A reflection on cinematic architecture through light, poetic imagery, narrative and social issues


  • Keiichi Ogata Cinématic Architecture Tokyo

    Keiichi Ogata, educator, architect and urbanist based in Tokyo and Director of Cinématic Architecture Tokyo. He studied in the Architectural Association School of Architecture (AA Diploma Hons 1996). His research interests are film, architecture, art and sub-cultures. http://keiichiogata.space/ 




aesthetics of light, architect in film, cinema and architecture, narrative, social issue


The Light and its Disappearance in the Darkness; The chapter begins with the question of what can be found in the integration of architecture and cinema and continues exploring light in the context of cinematic architecture theory. This is followed by a discussion of the illusions of light that emerge in spaces where cinema and architecture meet. The thought then reaches Paul Virilio's conception of the aesthetics of architecture as a metaphor for cinema from the experience of space, the image of disappearance. It suggested I make a film work, 'Hiroshima Through Light', in the AA. The Experimentation in the AA Diploma Unit 3; This chapter describes the exploration of cinematic architecture under the tutelage of Pascal Schöning, a unit master of the AA, which includes philosophy, aesthetics, and challenges to urban and social issues, along with his unique methodology. He explains to his former students the importance of a more philosophical approach to the notion at the end of Diploma Unit 3. That is when I see Juhani Pallasmaa's description of the need for architects to look at people's daily lives and society through a phenomenological approach, like filmmakers. My awareness moves on to a study of the architects depicted by filmmakers. Image of Architects Depicted in Film; The images of architects in the films of Michelangelo Antonioni, Terrence Malick and Hirokazu Kore-eda are discussed. It indicates that they are entrusted with a role of building human relationships. Cinématic Architecture Tokyo; This chapter outlines activities in Japan that are being rolled out in the form of workshops, lectures and exhibitions to develop the theory of cinematic architecture. The theme of the workshops held in the Hokuriku region was the revitalisation of declining local urban communities, which is also related to the previous chapter on “building human relationships”. This year, the projection attempted to embody poetic images to illuminate memories that are being lost. Conclusion; In addition to reflecting on essential elements such as the aesthetics of disappearing light, memory, history, poetic imagery, narrative and social issues, adding a focus on the significance of communication design, fields of sense and spatial quality, could bring new perspectives to the integration of architecture.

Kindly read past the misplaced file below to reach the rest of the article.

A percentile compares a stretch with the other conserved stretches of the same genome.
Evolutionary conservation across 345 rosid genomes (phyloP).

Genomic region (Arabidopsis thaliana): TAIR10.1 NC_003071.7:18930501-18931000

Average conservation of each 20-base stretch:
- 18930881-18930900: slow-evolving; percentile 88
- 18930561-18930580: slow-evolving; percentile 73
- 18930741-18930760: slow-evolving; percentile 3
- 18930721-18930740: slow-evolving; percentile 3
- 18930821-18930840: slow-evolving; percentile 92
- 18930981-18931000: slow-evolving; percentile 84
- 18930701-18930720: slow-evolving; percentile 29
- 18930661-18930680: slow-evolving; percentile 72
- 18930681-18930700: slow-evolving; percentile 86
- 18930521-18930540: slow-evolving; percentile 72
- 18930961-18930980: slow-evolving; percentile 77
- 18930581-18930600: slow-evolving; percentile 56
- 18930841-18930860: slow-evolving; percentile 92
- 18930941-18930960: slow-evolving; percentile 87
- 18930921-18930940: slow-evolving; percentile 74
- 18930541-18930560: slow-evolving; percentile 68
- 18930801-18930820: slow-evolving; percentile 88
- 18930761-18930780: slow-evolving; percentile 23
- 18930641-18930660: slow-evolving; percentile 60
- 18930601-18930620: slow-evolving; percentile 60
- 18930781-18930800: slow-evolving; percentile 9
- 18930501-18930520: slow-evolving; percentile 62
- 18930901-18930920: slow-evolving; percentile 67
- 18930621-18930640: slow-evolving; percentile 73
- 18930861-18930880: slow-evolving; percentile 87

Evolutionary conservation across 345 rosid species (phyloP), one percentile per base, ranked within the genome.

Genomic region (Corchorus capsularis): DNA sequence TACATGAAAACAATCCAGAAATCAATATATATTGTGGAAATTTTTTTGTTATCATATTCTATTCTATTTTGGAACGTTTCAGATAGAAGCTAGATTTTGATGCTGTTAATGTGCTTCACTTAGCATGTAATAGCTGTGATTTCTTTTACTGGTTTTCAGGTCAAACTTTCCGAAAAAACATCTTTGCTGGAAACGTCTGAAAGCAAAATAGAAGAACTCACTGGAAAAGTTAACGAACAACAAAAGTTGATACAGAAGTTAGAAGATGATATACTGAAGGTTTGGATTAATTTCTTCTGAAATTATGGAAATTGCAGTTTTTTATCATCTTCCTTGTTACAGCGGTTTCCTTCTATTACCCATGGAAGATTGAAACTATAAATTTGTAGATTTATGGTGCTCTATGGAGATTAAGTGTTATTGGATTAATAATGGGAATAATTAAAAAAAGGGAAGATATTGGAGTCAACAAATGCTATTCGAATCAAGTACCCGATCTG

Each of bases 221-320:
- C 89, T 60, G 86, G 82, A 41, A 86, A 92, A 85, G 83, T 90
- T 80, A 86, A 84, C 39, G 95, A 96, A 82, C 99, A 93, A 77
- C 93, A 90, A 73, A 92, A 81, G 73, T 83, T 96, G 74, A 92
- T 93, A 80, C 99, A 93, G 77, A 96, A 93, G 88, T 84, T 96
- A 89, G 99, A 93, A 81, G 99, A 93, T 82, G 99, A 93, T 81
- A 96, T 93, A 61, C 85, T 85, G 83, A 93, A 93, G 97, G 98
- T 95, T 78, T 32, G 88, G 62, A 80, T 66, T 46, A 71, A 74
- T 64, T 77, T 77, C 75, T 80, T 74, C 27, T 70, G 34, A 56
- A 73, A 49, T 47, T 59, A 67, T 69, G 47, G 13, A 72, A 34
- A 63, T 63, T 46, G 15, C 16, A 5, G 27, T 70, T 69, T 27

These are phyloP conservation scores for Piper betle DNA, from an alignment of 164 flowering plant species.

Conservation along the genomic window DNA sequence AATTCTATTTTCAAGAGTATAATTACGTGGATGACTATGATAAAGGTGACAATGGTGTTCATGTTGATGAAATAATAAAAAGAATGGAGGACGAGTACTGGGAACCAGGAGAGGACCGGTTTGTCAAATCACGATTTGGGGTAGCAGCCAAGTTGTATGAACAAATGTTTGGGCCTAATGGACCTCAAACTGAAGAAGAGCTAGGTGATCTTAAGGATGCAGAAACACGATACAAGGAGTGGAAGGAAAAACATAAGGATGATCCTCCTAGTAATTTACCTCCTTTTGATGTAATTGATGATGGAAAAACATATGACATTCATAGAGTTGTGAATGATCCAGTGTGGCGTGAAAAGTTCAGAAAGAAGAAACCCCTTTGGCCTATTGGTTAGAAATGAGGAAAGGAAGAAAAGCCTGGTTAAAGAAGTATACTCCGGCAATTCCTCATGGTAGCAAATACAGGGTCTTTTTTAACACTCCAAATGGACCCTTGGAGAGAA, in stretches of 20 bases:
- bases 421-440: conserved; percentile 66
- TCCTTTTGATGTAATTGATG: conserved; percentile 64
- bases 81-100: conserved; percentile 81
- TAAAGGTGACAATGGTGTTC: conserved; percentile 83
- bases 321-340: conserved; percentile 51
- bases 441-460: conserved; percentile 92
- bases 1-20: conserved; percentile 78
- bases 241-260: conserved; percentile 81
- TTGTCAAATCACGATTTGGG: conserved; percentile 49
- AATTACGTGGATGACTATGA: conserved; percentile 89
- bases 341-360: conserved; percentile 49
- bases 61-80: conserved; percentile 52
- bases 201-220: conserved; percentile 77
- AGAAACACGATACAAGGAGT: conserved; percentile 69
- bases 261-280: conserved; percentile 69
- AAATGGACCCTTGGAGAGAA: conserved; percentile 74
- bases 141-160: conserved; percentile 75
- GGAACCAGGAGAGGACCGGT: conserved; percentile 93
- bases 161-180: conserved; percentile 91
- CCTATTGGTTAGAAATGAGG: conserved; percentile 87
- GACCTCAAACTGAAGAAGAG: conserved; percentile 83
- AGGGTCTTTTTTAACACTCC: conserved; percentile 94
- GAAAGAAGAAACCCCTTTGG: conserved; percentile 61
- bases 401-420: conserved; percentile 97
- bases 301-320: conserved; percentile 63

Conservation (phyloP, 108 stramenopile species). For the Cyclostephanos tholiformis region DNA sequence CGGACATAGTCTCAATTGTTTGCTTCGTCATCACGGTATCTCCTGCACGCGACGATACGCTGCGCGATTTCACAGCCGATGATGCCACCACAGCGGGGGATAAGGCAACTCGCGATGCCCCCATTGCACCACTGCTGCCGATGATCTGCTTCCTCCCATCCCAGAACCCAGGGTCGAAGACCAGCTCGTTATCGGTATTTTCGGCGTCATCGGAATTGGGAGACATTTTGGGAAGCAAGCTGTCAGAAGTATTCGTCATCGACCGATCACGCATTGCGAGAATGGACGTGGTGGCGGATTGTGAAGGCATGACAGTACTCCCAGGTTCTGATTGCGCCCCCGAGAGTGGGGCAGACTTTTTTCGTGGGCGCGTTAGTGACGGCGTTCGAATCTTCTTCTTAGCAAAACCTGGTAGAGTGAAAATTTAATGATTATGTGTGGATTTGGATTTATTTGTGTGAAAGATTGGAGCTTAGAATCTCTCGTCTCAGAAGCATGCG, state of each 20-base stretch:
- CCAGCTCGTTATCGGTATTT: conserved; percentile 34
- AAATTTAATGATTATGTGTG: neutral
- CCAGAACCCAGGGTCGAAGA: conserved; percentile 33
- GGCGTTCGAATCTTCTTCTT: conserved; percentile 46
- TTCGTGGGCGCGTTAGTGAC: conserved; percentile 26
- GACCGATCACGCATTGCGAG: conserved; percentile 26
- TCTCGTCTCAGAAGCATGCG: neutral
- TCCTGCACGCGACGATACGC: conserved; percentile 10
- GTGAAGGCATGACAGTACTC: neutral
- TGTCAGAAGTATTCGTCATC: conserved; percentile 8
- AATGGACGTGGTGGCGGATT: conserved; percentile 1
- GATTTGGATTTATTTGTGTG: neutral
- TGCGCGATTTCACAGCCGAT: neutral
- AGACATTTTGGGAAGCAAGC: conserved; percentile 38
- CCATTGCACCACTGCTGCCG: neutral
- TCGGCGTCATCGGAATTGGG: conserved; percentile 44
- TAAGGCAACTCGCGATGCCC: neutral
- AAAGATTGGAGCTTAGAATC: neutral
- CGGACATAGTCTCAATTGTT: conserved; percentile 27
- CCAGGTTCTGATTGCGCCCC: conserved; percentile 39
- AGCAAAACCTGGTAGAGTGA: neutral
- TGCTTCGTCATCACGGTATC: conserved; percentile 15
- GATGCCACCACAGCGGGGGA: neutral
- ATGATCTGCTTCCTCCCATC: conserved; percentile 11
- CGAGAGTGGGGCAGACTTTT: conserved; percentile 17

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How to Cite

Ogata, K. (2022). A reflection on cinematic architecture through light, poetic imagery, narrative and social issues. Journal of Design for Resilience in Architecture and Planning, 3((Special Issue), 09–28. https://doi.org/10.47818/DRArch.2022.v3si068



Cinema and Architecture